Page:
Friday, October 31, 2014

Gas Powered Perambulations

Please bear with me as I take one of my occasional breathers from the world of modeling and delve back into other subjects almost as far removed from poetry and the symphonic, but still closely entwined with art.

A bit of background to catch up my newer readers: my wife is from Vietnam so I have recently had the pleasure of periodic travel to East Asia. While there I've spent most of my time in  a lovely vibrant town once called Saigon and now officially designated Ho Chi Minh City. I've come to the conclusion that one of the more characteristic things about any given place is the way we get around. Ho Chi Minh is quite unlike most other places I've been. (And I've covered some distance in my short life, touching the soil of forty-seven states, nine countries, and three continents. Typically for at least 24 hours and in many cases quite a bit more than that.)  The US is a car country defined by fancy highways of almost exorbitant length, with a few significant exceptions. (And even the exceptions have their share of pavement.) Europe, with less space for roadways and more people per square klick, is remarkably multi-modal.

Asia, particularly South and East Asia, make Europe seem only slightly more densely populated than the moon. I expect most people have seen pictures of Asian traffic; the solid walls of people on the streets of Mumbai, the miles long parking lots leading into Beijing, the trains breathing pressurized human life in and out of Tokyo. Ho Chi Minh isn't quite like any of these. There are no trains to speak of. There is but one highway (though a second is under construction) and it isn't as yet a parking lot. And no one seems to walk much of anywhere. (I'm a little surprised people walk from their bedroom to their front door, but the houses are small and vertical and motor vehicles don't do stairs well.) So what is Saigon traffic? Motorbikes: mopeds, scooters, crotch-rockets, even the occasional cruiser. It seems as though all the bikes at Sturgis have been hit with a shrink ray and gotten very jiggy populating the streets and lanes of a large, but surprisingly compact Southern Florida style paradise by the millions. It may be the largest collection of two-stroke love on earth. And of course everyone is honking or beeping at all times, traffic laws are fluid, and signals are scarce. In short, it . . . is . . . FUN!

Some minor temporal liberties have been taken, but I hope this gives you a flavor of where I'm going. It's a fun town, Saigon, a great place to relax, eat, visit friends and family. It's a busy, bustling place where a lot of people work and play hard. It makes for a truly memorable power-assisted walk in the park.

Sunday, April 20, 2014

Work, websites, and piano concerti

My most loyal followers might note that I am, as usual, overdue for the annual fleet review. I am sad to say that this will continue for a little while longer, but do not fear, ships will assemble in the harbor very soon. But first, a bit as to why this has not yet occurred. (After all, the Grand Empress just had her first jubilee. It is that time.)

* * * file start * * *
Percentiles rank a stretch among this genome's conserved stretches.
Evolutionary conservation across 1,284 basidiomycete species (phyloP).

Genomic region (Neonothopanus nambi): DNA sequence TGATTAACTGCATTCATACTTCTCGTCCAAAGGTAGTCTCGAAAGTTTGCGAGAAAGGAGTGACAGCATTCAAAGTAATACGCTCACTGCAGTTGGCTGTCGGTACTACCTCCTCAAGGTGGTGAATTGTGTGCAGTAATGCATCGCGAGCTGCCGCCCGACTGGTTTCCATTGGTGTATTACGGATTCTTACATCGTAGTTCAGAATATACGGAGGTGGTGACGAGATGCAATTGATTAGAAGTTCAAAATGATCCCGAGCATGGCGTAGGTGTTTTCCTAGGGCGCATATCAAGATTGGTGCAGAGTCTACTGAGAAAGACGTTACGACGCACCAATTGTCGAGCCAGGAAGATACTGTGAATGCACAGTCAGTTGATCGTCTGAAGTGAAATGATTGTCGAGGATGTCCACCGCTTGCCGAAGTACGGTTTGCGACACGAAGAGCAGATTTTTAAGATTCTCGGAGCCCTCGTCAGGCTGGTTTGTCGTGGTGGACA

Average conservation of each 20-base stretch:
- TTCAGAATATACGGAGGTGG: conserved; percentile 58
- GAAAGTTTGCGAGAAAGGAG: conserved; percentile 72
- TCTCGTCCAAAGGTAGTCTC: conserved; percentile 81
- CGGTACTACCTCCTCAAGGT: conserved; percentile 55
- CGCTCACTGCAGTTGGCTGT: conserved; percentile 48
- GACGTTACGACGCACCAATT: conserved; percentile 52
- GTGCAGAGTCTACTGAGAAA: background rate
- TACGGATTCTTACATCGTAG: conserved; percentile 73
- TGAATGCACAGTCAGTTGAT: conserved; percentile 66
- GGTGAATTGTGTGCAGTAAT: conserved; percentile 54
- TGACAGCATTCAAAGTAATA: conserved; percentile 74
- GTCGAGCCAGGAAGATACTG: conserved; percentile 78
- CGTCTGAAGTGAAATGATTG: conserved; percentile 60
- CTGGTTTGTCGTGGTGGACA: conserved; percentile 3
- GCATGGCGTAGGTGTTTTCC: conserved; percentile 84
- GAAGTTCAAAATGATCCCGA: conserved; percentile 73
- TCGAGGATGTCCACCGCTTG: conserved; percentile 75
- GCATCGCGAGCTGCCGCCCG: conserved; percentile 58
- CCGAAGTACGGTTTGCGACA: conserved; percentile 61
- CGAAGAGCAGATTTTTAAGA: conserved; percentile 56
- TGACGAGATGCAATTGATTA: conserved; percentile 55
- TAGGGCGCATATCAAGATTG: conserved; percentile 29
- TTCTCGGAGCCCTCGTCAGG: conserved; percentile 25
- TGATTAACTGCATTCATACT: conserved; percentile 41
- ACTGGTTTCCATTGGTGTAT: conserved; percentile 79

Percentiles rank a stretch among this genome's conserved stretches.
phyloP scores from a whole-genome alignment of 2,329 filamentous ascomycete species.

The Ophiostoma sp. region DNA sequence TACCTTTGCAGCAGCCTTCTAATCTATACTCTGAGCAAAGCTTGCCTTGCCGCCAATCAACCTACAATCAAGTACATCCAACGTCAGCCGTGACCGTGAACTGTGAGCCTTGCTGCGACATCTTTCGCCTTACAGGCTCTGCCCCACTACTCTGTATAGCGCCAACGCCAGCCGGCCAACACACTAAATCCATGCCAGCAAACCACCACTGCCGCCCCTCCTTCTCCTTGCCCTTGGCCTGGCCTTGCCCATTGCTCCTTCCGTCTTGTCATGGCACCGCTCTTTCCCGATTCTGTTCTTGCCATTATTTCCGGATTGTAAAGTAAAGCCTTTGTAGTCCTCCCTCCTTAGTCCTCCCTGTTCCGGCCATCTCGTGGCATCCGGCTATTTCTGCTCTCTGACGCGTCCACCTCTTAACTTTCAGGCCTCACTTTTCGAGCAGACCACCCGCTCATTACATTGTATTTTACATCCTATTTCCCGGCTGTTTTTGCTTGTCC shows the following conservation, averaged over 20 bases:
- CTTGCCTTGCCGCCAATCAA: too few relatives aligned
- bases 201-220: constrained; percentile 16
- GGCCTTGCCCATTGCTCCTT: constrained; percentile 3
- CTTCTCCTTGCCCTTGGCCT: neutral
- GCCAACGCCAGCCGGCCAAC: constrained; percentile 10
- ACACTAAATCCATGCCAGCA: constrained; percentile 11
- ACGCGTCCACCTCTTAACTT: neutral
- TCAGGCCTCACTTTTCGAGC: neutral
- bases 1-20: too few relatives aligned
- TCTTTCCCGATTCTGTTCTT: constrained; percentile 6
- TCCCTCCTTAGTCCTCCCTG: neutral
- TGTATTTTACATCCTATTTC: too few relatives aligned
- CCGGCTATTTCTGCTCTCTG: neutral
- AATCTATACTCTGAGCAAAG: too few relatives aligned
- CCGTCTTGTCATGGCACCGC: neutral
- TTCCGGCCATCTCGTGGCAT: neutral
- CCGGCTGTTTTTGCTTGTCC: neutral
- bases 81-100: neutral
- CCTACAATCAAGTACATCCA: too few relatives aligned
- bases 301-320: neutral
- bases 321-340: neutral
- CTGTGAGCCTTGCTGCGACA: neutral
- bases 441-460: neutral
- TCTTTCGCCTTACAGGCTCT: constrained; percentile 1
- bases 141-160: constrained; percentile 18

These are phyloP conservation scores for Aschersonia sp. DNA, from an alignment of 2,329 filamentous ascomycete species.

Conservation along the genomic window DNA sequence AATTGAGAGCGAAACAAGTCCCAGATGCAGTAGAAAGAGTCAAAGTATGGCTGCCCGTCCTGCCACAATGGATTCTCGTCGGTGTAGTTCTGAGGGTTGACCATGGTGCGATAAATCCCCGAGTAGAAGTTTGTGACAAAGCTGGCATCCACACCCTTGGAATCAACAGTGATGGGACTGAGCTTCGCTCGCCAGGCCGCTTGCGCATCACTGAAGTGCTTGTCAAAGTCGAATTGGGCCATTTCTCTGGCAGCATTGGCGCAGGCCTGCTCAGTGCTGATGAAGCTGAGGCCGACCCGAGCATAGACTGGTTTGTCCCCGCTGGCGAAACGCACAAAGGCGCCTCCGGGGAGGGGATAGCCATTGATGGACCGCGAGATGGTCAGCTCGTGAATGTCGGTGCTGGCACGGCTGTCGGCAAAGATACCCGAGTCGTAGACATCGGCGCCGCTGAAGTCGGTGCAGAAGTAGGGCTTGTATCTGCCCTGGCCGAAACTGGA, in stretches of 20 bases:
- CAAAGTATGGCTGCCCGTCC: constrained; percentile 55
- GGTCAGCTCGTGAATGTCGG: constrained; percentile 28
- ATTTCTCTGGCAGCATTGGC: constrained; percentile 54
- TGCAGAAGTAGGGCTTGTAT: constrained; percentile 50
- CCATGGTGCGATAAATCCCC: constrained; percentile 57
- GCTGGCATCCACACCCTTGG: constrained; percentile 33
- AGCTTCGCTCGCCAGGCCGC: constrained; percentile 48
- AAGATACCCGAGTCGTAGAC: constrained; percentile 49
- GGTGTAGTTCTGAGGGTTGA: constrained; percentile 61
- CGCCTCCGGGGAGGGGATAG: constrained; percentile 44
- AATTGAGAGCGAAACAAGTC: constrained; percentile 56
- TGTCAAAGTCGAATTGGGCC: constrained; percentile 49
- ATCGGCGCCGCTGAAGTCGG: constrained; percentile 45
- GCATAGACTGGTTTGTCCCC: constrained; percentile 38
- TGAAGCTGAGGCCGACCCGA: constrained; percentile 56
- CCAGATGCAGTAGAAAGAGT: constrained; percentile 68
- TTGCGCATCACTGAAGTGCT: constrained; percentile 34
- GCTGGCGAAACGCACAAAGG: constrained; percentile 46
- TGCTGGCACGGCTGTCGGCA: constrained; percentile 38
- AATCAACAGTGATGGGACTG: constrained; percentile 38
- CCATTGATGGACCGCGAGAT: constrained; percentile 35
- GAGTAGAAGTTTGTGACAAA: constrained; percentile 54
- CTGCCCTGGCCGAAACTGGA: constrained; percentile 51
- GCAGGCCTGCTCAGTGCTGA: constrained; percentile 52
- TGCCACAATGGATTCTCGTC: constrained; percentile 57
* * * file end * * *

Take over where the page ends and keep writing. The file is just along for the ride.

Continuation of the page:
Ships have lately taken a back seat to music . . . or at least thoughts about thinking about music. Or perhaps more accurately fury at a website lost. For somewhat over twenty years I, your humble composer, have been a minor functionary at the local ShowMe University Inc. I was mostly retained for the sake of hanging heavy things in the air once or twice a year. Well, said University has revamped their HR procedures. They used to purge the rolls of employees who had not worked for one calendar year. Now they do it every six months. One rigger who works twice, or maybe once a year never got the memo.

So I found myself without benefit of the free (though less than completely convenient) web-hosting services I'd enjo . . . excuse me, used for the last eight years or so. I have been reconstructing my website in the wilds of the internet, away from sheltered academic surrounds. In short, I am back. It took some real effort to get here, and there will no doubt be one or two bugs to work out, but I'm back. I may not be completely finished with my U career, since they do still need to hang heavy things twice (or once) a year, but the terms of any engagement will henceforward be different, more interesting. Indeed, more rewarding. And I will maintain my website elsewhere. More fun anyway. I pay a little for the privilege, but I have more freedom and better access. It's hard to complain now that the work is more or less done.

So if you can stand a little music, take a poke around my new demesne. I had long meant to talk about music on this blog and do so only rarely. I even have good reason to do so presently. I'm releasing the first elements of a Piano Concerto into the world on my new works page. This is yet another piece whose thematic material came to me in the shower one day. I like to think of it as Rachmaninov meets minimalism. Sort of. With luck it's one of my more approachable pieces. In any case, I hope that you might enjoy it.

The Composer